PUCL Bulletin, May 1981

Judiciary Under Attack

The threat to the independence of the judiciary by the executive today is greater than ever before. The division in the bar and the judiciary itself has contributed consider-ably to the steady erosion of its independence. This was generally agreed upon by the participants at a discussion organised jointly by the Citizens for Democracy and the People's Union for Civil Liberties in New Delhi on April 16, 1981 on the subject of 'Transfer of Judges'.

Mr. Sorabji, former Solicitor General said that it was his "considered opinion" that "never has there been a greater threat to the judiciary than now and what was worse is that the people are taking the daily assault on the dignity' of the judiciary without a protest". He vehemently criticised the whole. business of using transfers as a threat and described the holding back of confirmation of additional judges as a "shocking outrage"

He said the greatest danger was public apathy and added that it was necessary to remind oneself again and again that Mrs. Gandhi had consistently and repeatedly attacked the independence of the judiciary. "Today the most virulent form of Press censorship is taking place in Assam and the danger is that during the Emergency we were aware of this but today we are not," he said. The National Security Act was being used against leaders of mass movements and men like Niyogi who were leaders of poor workers, he said.

He criticised Ministers for their "daily vilification" of judges and described as "shocking" a circular by the Law Minister to various Chief Ministers asking them to get the "consent" of additional judges that they are willing to be transferred. He said that this amounts to a plain threat that judges must consent to be transferred or face the prospect of not being confirmed.

Prof. Upendra Baxi of Delhi University said that every major institution of India is today facing some sort of crisis. He said there had been a steady decline in the legal profession and at the same time, the people had begun to expect more and more justice. He strongly criticised "the lobbying by members of the bar with Ministers for and against judges" and "the acceptance or vice-chancellor-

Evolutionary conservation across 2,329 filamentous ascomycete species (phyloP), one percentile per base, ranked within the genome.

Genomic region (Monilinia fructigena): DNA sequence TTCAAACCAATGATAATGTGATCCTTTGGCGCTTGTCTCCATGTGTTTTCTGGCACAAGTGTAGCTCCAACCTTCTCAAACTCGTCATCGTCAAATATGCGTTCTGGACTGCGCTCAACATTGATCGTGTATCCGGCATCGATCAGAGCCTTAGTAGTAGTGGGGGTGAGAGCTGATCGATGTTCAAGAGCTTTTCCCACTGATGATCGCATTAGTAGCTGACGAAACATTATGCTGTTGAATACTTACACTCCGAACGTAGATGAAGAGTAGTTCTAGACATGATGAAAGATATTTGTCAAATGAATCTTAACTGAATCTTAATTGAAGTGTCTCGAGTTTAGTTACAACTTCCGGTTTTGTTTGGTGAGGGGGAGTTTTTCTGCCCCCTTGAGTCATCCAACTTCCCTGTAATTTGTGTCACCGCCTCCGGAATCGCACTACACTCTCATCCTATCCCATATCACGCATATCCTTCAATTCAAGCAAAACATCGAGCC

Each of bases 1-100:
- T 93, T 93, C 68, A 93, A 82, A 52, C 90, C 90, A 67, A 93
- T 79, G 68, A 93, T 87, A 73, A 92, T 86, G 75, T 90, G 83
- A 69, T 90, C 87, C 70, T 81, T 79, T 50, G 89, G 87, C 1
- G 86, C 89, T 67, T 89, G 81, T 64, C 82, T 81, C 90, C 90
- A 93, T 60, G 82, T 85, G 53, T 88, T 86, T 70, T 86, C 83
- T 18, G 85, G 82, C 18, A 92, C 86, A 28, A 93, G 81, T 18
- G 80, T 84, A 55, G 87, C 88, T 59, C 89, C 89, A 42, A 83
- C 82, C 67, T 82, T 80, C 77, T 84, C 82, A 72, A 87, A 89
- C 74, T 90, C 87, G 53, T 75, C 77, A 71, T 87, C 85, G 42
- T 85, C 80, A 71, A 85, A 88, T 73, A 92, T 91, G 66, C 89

ships and ambassadorships by superannuated judges". The Indian bar has never protested against long delays in the appointment of Chief Justices that have resulted in piling up of court cases, and sitting judges accept commissions of inquiry which, they know, will result in monstorous heaps of paper and add to the backlog of work, he said.

Prof. Baxi agreed that the executive's assaults on the judiciary should be resisted by the bar and by the public at large.

Mr. Arun Shourie, General Secretary of PUCL, referred to Mrs. Gandhi's propaganda that the courts were obstructing social justice. "I would like to ask which judgement has come in the way of the government fulfilling the directive principles of State Policy?" he said.

He said that the judicial system as a whole is losing its legitimacy and the people no longer look upon courts as places where they can get justice. He pointed out that during both the Janata and Mrs. Gandhi's regimes important cases were withdrawn and there was no protest against this even by the judges themselves. For example, it is reported that in an MP's case, 560 cases against him were withdrawn. Mr Shourie also referred to the corrupt practice of judges who have their close relatives as practising lawyers in their own courts who "fix cases". He added that in such cases the judges themselves should come forward to seek transfers.

Mr. V.M. Tarkunde, President of the PUCL, said that although theoretically the legislature is supposed to control the executive, in a modern State it is the executive which controls the legislature. "We need a strong and indepen-dent judiciary as there is no other authority which can check abuse of power.

Mr Tarkunde demanded that in the matter of appoint-ments, transfers and promotions, the executive should have no hand. Appointments, he said, should be in the hands of a committee of judges.
Protest resignations by independent judges, he felt, were not to be welcomed and, in fact, "we are trying to persuade the judges not to resign in a huff as a result of the humiliation heaped on them by the government".

He blamed the colonial pattern and the lack of consti-tutional safeguards in India in. the context of appointment of judges to the higher courts.

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